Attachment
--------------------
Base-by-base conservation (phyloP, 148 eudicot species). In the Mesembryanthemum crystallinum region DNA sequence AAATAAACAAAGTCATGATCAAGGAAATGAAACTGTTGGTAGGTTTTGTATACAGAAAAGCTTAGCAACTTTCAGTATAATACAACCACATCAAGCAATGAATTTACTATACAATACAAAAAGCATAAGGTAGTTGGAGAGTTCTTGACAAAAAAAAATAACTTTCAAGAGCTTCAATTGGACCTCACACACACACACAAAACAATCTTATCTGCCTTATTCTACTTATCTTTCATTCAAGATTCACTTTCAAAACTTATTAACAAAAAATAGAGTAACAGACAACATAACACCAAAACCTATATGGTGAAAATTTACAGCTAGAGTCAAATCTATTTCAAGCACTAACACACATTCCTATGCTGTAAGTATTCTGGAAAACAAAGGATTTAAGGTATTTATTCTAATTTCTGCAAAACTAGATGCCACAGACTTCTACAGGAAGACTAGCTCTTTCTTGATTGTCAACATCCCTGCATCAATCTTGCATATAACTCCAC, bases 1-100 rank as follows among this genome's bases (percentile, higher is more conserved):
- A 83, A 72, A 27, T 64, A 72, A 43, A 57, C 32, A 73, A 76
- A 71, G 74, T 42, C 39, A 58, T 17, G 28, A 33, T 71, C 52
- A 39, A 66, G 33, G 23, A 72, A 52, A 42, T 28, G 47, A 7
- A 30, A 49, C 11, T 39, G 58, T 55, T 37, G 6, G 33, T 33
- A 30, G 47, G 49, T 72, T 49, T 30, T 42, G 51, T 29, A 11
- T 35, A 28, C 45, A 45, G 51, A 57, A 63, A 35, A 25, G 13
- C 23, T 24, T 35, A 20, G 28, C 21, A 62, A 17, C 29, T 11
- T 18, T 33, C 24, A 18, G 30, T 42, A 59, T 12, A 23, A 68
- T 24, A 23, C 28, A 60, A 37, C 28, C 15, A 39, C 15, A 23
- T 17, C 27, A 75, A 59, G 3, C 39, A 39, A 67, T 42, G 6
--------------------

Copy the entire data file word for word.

Base-by-base conservation (phyloP, 148 eudicot species). In the Mesembryanthemum crystallinum region DNA sequence AAATAAACAAAGTCATGATCAAGGAAATGAAACTGTTGGTAGGTTTTGTATACAGAAAAGCTTAGCAACTTTCAGTATAATACAACCACATCAAGCAATGAATTTACTATACAATACAAAAAGCATAAGGTAGTTGGAGAGTTCTTGACAAAAAAAAATAACTTTCAAGAGCTTCAATTGGACCTCACACACACACACAAAACAATCTTATCTGCCTTATTCTACTTATCTTTCATTCAAGATTCACTTTCAAAACTTATTAACAAAAAATAGAGTAACAGACAACATAACACCAAAACCTATATGGTGAAAATTTACAGCTAGAGTCAAATCTATTTCAAGCACTAACACACATTCCTATGCTGTAAGTATTCTGGAAAACAAAGGATTTAAGGTATTTATTCTAATTTCTGCAAAACTAGATGCCACAGACTTCTACAGGAAGACTAGCTCTTTCTTGATTGTCAACATCCCTGCATCAATCTTGCATATAACTCCAC, bases 1-100 rank as follows among this genome's bases (percentile, higher is more conserved):
- A 83, A 72, A 27, T 64, A 72, A 43, A 57, C 32, A 73, A 76
- A 71, G 74, T 42, C 39, A 58, T 17, G 28, A 33, T 71, C 52
- A 39, A 66, G 33, G 23, A 72, A 52, A 42, T 28, G 47, A 7
- A 30, A 49, C 11, T 39, G 58, T 55, T 37, G 6, G 33, T 33
- A 30, G 47, G 49, T 72, T 49, T 30, T 42, G 51, T 29, A 11
- T 35, A 28, C 45, A 45, G 51, A 57, A 63, A 35, A 25, G 13
- C 23, T 24, T 35, A 20, G 28, C 21, A 62, A 17, C 29, T 11
- T 18, T 33, C 24, A 18, G 30, T 42, A 59, T 12, A 23, A 68
- T 24, A 23, C 28, A 60, A 37, C 28, C 15, A 39, C 15, A 23
- T 17, C 27, A 75, A 59, G 3, C 39, A 39, A 67, T 42, G 6